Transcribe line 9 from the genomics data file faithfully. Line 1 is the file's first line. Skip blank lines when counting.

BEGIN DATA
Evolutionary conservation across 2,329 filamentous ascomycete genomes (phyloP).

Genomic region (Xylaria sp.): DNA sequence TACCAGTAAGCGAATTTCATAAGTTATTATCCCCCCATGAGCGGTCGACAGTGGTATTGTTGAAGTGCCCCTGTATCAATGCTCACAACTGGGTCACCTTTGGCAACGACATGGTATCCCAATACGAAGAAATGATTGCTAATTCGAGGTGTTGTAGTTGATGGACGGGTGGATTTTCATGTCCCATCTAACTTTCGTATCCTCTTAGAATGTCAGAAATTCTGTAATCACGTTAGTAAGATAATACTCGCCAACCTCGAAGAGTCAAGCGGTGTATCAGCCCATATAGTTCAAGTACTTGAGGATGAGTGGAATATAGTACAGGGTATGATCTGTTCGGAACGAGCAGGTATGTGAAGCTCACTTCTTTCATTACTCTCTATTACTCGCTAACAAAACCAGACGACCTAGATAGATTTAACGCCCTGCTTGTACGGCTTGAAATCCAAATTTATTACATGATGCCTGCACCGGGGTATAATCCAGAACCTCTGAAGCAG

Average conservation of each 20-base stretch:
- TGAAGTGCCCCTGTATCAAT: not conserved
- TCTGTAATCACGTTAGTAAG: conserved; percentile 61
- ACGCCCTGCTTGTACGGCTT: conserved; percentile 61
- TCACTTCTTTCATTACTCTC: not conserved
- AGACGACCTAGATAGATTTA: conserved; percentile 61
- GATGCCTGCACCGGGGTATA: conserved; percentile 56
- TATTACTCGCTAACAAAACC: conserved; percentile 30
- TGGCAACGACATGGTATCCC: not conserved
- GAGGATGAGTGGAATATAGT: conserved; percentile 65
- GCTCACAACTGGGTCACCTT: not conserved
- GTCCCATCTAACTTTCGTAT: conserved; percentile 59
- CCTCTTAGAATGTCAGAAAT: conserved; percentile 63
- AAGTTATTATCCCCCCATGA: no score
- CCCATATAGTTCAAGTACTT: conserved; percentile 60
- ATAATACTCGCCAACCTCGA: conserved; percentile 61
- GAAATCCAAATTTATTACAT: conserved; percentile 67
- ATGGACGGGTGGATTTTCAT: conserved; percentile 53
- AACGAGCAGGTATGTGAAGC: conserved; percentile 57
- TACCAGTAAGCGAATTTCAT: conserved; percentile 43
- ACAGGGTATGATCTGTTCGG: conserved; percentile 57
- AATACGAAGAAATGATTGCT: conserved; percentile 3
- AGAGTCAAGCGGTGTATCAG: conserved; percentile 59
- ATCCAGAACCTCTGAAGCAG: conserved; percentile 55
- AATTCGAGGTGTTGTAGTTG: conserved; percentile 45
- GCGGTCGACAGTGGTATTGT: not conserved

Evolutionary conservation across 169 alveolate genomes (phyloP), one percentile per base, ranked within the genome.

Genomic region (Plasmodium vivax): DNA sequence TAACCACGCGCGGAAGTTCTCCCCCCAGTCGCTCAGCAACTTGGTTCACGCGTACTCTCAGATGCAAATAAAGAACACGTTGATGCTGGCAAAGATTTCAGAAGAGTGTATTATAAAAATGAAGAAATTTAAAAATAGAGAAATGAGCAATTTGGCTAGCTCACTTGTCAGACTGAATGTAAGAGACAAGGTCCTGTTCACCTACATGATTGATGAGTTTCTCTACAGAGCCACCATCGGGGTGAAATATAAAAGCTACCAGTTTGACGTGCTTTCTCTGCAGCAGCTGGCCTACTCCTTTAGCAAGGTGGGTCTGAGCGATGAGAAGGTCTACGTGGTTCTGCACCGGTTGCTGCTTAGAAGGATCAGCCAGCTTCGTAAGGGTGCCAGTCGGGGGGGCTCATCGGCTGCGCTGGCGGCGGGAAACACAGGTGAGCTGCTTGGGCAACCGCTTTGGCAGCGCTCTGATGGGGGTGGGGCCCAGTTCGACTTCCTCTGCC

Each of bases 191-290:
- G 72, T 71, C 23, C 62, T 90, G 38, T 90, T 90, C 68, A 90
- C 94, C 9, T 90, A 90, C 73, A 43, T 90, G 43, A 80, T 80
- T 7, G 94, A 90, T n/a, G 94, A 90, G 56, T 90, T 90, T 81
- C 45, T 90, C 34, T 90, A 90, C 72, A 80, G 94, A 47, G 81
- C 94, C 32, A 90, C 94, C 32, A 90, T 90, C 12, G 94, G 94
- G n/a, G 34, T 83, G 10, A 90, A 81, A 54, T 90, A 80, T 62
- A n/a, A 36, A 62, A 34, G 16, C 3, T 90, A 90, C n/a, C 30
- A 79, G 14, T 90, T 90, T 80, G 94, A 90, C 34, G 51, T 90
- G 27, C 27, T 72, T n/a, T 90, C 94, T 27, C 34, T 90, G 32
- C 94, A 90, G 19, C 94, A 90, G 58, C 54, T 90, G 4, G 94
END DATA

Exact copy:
- GATGCCTGCACCGGGGTATA: conserved; percentile 56